Customer service technology has changed dramatically since the dawn of call centres in the 1960s. Despite a rapid evolution of technology, not all methods of customer service have become completely obsolete. Business automation expert, Parker Software has collated a selection of outdated customer service methods into an infographic, to explore the history and potential future of technology in customer service.
The infographic is available to download on the Parker Software website – https://www.whoson.com/infographics/customer-service-graveyard/
Even as recently as the dawn of the new millennium, technologies such as video calling and SMS text messaging were hailed as the ‘next big thing’ in the contact centre industry. While there have been many successful implementations of these technologies, they are not as widespread as technologists and futurists would’ve had us believe in the noughties.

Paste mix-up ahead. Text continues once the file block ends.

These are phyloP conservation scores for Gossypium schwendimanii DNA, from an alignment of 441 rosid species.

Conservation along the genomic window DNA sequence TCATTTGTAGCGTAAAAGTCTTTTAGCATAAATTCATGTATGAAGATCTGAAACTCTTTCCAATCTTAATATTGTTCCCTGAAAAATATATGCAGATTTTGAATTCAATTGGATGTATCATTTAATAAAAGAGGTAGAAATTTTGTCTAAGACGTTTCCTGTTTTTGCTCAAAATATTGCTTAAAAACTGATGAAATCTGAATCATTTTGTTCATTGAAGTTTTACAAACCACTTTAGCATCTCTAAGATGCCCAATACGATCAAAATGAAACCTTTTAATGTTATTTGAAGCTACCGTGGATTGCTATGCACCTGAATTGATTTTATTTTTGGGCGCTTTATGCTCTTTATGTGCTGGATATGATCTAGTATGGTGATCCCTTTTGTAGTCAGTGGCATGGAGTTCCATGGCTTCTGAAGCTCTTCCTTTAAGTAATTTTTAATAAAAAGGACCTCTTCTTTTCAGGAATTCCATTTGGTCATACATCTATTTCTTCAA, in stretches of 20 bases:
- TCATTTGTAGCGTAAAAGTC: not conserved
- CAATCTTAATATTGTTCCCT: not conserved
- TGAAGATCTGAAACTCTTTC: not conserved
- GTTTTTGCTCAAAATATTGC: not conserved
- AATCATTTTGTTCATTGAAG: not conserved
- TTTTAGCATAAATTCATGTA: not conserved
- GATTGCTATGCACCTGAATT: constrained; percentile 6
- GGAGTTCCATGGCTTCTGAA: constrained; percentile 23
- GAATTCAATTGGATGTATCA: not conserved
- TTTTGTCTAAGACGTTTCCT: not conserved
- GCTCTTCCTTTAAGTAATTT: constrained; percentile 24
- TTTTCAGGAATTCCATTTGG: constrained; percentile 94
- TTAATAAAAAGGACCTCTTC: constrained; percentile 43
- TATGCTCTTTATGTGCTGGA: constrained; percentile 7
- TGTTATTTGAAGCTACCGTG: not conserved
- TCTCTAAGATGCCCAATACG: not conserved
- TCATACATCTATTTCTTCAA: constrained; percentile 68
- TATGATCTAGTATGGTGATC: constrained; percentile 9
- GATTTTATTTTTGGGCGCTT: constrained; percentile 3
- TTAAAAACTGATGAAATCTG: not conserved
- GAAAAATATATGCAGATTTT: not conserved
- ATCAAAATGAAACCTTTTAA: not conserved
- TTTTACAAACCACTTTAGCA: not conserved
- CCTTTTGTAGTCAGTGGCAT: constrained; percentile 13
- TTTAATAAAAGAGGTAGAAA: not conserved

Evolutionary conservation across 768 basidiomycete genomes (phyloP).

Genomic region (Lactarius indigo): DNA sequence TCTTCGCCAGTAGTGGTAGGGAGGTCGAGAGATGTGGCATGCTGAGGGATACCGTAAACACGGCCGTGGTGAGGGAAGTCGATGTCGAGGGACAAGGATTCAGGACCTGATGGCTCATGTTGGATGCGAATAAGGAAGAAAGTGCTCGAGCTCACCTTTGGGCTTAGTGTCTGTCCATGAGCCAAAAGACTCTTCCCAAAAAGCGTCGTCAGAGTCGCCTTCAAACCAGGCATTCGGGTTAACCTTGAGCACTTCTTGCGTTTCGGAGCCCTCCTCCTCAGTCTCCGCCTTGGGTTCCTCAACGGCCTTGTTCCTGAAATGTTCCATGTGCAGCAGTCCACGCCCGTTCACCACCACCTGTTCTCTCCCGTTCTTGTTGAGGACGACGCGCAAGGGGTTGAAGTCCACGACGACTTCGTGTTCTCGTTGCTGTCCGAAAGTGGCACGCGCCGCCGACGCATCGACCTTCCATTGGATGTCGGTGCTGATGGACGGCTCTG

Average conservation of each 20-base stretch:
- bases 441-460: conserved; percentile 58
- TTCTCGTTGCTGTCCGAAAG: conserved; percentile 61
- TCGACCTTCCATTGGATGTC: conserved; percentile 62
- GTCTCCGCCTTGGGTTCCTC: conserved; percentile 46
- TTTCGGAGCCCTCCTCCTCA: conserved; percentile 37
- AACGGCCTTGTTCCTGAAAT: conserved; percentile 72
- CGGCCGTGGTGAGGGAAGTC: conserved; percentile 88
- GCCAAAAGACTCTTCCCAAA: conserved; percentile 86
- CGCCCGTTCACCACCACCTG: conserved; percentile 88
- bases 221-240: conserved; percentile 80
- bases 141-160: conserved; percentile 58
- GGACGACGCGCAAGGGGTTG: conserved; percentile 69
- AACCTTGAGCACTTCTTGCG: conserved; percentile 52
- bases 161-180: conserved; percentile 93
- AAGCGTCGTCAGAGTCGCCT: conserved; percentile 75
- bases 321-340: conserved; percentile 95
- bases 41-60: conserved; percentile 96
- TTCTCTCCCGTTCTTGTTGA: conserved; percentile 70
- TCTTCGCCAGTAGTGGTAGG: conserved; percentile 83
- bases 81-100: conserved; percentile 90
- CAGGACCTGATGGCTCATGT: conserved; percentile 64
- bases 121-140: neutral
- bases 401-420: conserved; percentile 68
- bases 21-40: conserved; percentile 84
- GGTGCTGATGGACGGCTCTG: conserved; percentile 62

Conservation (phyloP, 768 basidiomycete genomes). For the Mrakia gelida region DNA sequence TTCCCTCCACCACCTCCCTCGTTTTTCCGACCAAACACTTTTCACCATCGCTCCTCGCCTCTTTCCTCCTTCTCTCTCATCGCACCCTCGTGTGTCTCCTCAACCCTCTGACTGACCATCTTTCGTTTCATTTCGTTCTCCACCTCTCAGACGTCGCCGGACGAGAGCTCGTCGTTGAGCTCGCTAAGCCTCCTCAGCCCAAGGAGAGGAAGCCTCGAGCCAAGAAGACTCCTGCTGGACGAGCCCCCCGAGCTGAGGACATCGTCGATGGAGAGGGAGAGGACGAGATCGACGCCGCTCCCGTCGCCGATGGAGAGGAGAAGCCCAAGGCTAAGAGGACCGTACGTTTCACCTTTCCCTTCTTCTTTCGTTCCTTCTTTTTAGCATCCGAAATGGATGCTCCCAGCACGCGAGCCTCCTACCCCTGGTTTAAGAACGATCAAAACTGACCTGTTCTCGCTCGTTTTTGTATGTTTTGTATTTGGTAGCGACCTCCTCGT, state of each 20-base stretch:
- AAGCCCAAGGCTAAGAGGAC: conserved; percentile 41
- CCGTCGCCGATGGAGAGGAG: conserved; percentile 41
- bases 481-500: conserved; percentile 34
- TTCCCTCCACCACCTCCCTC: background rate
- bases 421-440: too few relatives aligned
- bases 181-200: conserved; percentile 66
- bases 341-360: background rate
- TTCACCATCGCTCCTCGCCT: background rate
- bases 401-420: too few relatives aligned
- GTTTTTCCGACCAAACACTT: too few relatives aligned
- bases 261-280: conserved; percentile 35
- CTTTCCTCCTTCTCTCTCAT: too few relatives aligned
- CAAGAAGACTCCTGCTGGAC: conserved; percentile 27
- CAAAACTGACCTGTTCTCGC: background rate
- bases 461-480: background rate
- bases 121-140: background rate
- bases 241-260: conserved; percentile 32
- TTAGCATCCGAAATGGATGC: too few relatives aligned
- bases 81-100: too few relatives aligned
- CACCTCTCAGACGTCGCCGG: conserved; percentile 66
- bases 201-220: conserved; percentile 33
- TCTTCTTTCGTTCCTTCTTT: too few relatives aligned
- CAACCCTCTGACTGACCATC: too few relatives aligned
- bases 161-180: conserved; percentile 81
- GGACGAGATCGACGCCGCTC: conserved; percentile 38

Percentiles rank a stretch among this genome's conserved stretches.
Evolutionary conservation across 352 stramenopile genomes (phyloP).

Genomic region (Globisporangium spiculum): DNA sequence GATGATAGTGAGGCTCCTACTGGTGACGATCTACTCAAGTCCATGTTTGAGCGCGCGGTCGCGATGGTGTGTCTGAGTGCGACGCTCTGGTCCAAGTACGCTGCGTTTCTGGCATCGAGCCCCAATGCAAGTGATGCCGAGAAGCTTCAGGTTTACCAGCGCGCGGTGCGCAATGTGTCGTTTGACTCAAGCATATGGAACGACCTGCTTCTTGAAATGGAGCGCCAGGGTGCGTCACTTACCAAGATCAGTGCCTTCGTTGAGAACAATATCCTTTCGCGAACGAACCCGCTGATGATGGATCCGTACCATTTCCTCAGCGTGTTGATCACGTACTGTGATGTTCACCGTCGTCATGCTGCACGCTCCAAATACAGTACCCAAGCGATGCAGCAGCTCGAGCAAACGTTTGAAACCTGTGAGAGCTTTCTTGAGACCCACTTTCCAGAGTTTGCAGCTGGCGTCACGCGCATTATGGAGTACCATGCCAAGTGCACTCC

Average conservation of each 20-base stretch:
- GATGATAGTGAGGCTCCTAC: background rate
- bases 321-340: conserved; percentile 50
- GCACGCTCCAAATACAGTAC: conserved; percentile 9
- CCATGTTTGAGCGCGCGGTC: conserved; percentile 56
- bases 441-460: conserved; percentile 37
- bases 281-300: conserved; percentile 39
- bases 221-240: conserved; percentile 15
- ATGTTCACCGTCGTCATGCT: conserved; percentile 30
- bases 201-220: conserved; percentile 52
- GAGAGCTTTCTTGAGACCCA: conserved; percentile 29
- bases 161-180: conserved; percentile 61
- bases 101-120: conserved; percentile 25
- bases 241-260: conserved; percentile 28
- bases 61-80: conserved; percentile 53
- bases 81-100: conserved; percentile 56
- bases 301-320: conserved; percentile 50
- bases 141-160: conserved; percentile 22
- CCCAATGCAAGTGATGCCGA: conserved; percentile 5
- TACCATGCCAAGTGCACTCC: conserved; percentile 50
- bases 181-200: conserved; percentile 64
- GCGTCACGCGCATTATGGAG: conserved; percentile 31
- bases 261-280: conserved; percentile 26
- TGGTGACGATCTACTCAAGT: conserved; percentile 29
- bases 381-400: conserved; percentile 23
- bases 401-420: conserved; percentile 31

Since the early noughties, there have been countless new developments in automated services, yet there’s still no ‘one-size-fits-all’ solution for the contact centre industry. In the latest infographic, Parker Software examines the highs and lows of these new inventions and how contact centre technology has evolved since the beginnings of customer service management.
“An inscribed clay tablet, kept in the British Museum, is widely believed to be the world’s first recorded customer service complaint,” explained Steven Parker, CEO at Parker Software. “Inscribed are the frustrations of a disgruntled customer, demanding a refund for the delivery of the wrong grade of copper. While there is no record of how the complaint was resolved, we can almost be certain it was a long shot away from the customer service methods businesses use today.
“There have been countless new developments in the contact centre industry. However, history has shown that fully automated customer service is not always the best solution. Looking to the future, we’re likely to see a greater focus on bridging these technologies with human agents and new innovations, to create a more intelligent ‘engine’ of conversation between the agent and the customer.”